Nation Other News 19 Feb 2020 Bengaluru greens gro ...

Bengaluru greens growl at government move to nibble at margins of Bannerghatta

Published Feb 19, 2020, 6:22 pm IST
Updated Feb 20, 2020, 7:57 am IST
A major elephant corridor runs through the Bannerghatta National Park.
 A major elephant corridor runs through the Bannerghatta National Park.

Bengaluru:  Bengaluru’s tribe of green activists have launched a Save Bannerghatta National Park after the state government moved to nibble away at its eco-sensitive zone (ESZ).

As always, development is the ruse cited by Karnataka chief minister B S Yediyurappa in his letter to Union environment minister Prakash Javadekar asking to reduce the ESZ of the park by no less than 100 sq km.

And as ever, the BJP government has proved to be no more environment-friendly than any of its predecessors, although the ruling party’s MPs, P C Mohan and Tejasvi Surya, had expressed ardent support to saving what is a crucial lung space of Bengaluru.

The previous dispensation of the Congress and now the BJP have betrayed the citizens,” said Vijay Nishanth, founder of Project Vruksha. 

Environmentalists have always wanted the original 268 km ESZ of Bannerghatta maintained. However, which government has ever not given in to ‘development’ in preference to environmental niceties? The national park’s inevitable fate was only stoppered by the Karnataka High Court, which on January 21 restrained commercial and developmental activities within a 10 km radius of the national park.

Map showing the mushrooming of stone quarries around the Bannerghatta National Park.

In his letter to Javadekar, the Karnataka chief minister said the 10 km no-go zone was hindering development, so could the environment minister please allow the cheese to be nibbled a bit while the bureaucracy deliberates on the matter?

This nibbling would reduce the ESZ by as much as 100 sq km. Typically, the chief minister’s letter was an exercise in circumlocution: “As per the directions of the Supreme Court an area up to an extent of 10 km around the Protected Area (PA) is considered as default ESZ area till such time of issue of a final notification and for any developmental activities to be carried out within the said area prior clearance from the standing committee of the National Board for Wildlife would be required. Due to this reason, many development projects around the BNP have been stopped as the BNP is adjacent to the Bengaluru city.”

Death knell of garden city

The city’s environmentalists say this will be the death knell of the garden city as we know it. Bhanu Prakash, coordinator of the Bannerghatta Nature Conservation Trust, says, “The crucial elephant corridor (of the national park) and a lung space of the city is in great danger now. The ESZ will be reduced to favour the quarry mafia. If this is permitted, Bengaluru will have the same pollution levels as Delhi.”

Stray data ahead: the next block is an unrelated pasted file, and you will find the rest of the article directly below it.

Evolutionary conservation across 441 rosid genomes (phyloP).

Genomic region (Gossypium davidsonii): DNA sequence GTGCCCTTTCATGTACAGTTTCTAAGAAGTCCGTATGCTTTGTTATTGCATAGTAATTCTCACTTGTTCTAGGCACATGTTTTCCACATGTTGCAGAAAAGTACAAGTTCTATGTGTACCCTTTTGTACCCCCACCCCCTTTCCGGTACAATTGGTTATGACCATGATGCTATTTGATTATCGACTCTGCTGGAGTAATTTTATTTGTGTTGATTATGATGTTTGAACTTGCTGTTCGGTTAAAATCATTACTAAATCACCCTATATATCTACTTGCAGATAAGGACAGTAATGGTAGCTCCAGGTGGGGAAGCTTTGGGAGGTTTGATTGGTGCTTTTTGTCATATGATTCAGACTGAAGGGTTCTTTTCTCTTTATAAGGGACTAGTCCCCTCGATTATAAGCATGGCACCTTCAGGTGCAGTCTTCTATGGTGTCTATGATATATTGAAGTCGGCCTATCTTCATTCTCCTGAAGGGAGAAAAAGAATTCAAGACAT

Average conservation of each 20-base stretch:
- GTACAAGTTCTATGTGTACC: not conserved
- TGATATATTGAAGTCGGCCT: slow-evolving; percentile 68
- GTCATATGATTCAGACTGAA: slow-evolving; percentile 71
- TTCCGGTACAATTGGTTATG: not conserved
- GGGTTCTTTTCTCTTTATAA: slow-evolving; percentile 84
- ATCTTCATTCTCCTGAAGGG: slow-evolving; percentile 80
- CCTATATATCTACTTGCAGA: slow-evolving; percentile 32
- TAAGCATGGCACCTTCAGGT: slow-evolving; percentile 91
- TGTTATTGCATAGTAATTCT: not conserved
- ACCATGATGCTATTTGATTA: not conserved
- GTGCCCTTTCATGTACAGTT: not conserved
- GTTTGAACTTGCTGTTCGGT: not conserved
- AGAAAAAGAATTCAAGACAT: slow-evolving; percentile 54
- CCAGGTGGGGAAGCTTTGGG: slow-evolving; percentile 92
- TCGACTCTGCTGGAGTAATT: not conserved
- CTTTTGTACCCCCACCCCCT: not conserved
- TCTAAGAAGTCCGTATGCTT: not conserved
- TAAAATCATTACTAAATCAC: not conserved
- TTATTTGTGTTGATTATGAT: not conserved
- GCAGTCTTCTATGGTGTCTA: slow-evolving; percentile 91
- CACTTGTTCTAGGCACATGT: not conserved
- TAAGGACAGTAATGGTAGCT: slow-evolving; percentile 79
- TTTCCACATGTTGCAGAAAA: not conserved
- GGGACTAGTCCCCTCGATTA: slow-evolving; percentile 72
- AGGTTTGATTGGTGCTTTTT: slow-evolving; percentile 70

Although a final notification defining the ecosensitive zone of the Bannerghatta Park is yet to be arrived at, development activities have commenced within it.

It’s not as if ‘development’ has not already eaten into the ESZ of Bannerghatta. Apart from the mining department, major government bodies like the Karnataka Housing Board have permitted construction within the ESZ. Last year, construction of layouts and road expansion activities commenced even though the boundaries of the ESZ are yet to be notified. 

The fabled notification is itself another sub-plot in the mythology of environment protection in India. It begins in circa 2016, when a draft notification proposed a 268.sq km eco-sensitive zone around the Bannerghatta.

Even while this draft was under consideration, the state government requested a reduction in the ESZ area to 181.57 sq km.

In February 2017 a final draft proposal was approved by the cabinet sub-committee, cutting it further down to 168.84 sq km.

B.K. Singh, former principal chief conservator of forests (PCCF) of Karnataka says, "The purpose of an ESZ is to conserve biodiversity and maintain integrity of an area by preventing degradation and deforestation. Activities like industry, mining, etc are prohibited in this zone. But they are justifying the reduction pf ESZ on the basis of a 1991 notification--of a 1 km safe zone. If such a safe zone notification was really useful, why would stone quarrying be so rampant on the fringes of the national park?”

Location: India, Karnataka, Bengaluru


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